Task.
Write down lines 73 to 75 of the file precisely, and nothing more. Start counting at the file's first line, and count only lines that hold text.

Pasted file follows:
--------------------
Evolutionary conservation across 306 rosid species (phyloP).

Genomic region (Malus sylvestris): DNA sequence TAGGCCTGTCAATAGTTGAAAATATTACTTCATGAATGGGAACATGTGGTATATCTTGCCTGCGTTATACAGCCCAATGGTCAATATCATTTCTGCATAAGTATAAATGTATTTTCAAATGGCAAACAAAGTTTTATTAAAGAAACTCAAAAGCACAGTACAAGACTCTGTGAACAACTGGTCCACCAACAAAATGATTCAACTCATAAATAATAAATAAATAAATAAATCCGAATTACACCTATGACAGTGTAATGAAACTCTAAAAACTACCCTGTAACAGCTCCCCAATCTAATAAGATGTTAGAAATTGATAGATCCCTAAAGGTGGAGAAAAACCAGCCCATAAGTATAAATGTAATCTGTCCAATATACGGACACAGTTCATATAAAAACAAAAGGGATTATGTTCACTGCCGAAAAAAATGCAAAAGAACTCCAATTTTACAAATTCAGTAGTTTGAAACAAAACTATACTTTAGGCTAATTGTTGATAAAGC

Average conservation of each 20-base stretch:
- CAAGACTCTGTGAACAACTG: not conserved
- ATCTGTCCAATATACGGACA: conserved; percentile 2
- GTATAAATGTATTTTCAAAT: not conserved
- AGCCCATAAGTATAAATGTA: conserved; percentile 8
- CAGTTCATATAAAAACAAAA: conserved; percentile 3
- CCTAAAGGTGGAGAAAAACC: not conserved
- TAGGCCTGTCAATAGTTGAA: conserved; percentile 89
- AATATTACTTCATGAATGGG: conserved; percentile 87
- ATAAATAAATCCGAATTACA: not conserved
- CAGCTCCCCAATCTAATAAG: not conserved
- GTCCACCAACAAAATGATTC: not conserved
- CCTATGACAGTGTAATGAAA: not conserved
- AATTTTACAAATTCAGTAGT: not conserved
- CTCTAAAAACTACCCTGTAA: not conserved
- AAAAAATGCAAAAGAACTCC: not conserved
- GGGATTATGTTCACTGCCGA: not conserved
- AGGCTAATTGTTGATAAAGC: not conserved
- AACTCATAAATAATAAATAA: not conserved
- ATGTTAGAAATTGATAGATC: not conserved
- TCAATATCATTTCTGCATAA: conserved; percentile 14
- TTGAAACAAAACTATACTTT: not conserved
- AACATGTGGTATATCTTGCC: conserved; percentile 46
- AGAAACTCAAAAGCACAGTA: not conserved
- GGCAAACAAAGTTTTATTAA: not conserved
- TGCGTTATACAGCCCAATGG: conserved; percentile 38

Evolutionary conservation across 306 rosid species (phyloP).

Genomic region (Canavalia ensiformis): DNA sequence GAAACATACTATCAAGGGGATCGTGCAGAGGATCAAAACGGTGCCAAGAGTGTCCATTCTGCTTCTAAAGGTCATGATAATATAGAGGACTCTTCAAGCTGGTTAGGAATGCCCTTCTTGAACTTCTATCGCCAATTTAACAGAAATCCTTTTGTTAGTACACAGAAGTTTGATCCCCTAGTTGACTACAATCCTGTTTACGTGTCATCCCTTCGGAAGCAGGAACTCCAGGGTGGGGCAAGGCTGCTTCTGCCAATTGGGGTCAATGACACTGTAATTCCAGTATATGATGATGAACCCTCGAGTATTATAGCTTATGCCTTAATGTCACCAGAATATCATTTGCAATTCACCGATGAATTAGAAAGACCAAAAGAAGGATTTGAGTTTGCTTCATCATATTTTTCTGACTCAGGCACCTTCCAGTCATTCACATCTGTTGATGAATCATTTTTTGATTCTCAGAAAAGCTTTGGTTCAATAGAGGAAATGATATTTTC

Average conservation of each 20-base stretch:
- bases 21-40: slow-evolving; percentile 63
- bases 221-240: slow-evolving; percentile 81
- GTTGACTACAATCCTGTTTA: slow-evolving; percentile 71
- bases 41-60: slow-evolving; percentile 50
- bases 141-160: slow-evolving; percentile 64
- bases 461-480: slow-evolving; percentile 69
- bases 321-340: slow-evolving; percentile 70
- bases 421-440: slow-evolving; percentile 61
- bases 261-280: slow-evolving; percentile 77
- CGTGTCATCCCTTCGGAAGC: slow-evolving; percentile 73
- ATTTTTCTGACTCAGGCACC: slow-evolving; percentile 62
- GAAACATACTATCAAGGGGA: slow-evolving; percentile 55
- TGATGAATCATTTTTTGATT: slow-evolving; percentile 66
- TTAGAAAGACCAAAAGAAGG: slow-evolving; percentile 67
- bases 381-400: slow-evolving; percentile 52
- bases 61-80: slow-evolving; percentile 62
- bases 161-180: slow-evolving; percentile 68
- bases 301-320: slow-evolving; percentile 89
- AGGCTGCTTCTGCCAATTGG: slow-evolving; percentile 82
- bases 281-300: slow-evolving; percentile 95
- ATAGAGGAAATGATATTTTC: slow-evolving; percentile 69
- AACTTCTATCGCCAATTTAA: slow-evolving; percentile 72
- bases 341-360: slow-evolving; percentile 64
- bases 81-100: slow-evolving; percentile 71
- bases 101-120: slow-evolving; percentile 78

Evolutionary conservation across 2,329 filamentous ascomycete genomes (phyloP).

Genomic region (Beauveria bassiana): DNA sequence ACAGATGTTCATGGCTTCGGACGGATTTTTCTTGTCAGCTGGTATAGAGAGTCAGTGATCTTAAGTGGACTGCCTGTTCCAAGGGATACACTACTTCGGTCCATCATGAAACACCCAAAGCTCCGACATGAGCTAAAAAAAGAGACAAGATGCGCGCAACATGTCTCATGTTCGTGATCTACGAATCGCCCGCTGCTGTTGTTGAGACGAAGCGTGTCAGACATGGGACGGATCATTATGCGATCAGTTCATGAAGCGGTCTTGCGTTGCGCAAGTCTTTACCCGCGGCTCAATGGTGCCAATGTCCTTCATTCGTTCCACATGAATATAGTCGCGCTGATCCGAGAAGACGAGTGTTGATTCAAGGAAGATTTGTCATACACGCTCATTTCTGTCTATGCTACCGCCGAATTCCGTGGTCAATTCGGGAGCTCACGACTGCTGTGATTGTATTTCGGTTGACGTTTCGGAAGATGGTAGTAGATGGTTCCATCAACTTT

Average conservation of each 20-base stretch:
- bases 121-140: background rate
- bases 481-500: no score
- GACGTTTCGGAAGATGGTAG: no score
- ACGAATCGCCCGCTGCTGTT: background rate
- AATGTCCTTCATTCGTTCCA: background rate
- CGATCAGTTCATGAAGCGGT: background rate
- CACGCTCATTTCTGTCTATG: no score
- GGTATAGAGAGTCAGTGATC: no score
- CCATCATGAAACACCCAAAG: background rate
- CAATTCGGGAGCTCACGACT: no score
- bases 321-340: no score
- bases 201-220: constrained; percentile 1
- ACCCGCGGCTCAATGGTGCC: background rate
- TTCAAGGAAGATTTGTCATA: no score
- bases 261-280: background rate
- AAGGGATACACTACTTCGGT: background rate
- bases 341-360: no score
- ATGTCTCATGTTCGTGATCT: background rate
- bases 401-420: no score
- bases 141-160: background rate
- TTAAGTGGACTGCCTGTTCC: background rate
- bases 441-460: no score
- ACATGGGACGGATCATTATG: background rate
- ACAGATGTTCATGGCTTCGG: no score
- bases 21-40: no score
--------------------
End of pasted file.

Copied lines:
- TTCAAGGAAGATTTGTCATA: no score
- bases 261-280: background rate
- AAGGGATACACTACTTCGGT: background rate